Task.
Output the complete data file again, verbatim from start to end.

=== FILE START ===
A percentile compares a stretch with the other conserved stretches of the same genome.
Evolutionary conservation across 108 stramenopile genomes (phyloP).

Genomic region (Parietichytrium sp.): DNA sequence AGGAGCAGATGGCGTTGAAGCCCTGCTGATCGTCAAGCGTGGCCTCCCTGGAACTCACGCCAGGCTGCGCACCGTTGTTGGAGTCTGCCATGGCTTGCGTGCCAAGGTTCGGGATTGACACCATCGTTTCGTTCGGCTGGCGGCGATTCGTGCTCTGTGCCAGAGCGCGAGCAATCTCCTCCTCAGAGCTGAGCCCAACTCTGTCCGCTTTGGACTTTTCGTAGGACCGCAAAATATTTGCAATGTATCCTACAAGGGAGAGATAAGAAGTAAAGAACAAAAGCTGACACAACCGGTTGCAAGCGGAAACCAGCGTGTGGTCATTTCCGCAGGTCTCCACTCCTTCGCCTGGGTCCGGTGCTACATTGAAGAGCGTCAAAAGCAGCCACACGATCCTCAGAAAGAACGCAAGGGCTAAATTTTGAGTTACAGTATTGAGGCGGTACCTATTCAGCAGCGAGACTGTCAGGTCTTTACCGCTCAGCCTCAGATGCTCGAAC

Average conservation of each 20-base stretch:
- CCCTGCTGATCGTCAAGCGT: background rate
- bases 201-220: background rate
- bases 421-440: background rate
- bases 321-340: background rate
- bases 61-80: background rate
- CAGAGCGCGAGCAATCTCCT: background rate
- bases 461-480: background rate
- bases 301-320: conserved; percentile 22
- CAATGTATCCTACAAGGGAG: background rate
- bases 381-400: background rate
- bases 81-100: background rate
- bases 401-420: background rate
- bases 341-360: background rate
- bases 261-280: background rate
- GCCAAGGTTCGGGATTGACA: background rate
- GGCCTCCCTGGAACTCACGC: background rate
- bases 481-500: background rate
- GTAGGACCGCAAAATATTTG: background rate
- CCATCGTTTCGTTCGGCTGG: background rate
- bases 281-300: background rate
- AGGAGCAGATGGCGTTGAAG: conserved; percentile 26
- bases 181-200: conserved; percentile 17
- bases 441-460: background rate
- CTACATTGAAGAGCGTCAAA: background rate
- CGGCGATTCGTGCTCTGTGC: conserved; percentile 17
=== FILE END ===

A percentile compares a stretch with the other conserved stretches of the same genome.
Evolutionary conservation across 108 stramenopile genomes (phyloP).

Genomic region (Parietichytrium sp.): DNA sequence AGGAGCAGATGGCGTTGAAGCCCTGCTGATCGTCAAGCGTGGCCTCCCTGGAACTCACGCCAGGCTGCGCACCGTTGTTGGAGTCTGCCATGGCTTGCGTGCCAAGGTTCGGGATTGACACCATCGTTTCGTTCGGCTGGCGGCGATTCGTGCTCTGTGCCAGAGCGCGAGCAATCTCCTCCTCAGAGCTGAGCCCAACTCTGTCCGCTTTGGACTTTTCGTAGGACCGCAAAATATTTGCAATGTATCCTACAAGGGAGAGATAAGAAGTAAAGAACAAAAGCTGACACAACCGGTTGCAAGCGGAAACCAGCGTGTGGTCATTTCCGCAGGTCTCCACTCCTTCGCCTGGGTCCGGTGCTACATTGAAGAGCGTCAAAAGCAGCCACACGATCCTCAGAAAGAACGCAAGGGCTAAATTTTGAGTTACAGTATTGAGGCGGTACCTATTCAGCAGCGAGACTGTCAGGTCTTTACCGCTCAGCCTCAGATGCTCGAAC

Average conservation of each 20-base stretch:
- CCCTGCTGATCGTCAAGCGT: background rate
- bases 201-220: background rate
- bases 421-440: background rate
- bases 321-340: background rate
- bases 61-80: background rate
- CAGAGCGCGAGCAATCTCCT: background rate
- bases 461-480: background rate
- bases 301-320: conserved; percentile 22
- CAATGTATCCTACAAGGGAG: background rate
- bases 381-400: background rate
- bases 81-100: background rate
- bases 401-420: background rate
- bases 341-360: background rate
- bases 261-280: background rate
- GCCAAGGTTCGGGATTGACA: background rate
- GGCCTCCCTGGAACTCACGC: background rate
- bases 481-500: background rate
- GTAGGACCGCAAAATATTTG: background rate
- CCATCGTTTCGTTCGGCTGG: background rate
- bases 281-300: background rate
- AGGAGCAGATGGCGTTGAAG: conserved; percentile 26
- bases 181-200: conserved; percentile 17
- bases 441-460: background rate
- CTACATTGAAGAGCGTCAAA: background rate
- CGGCGATTCGTGCTCTGTGC: conserved; percentile 17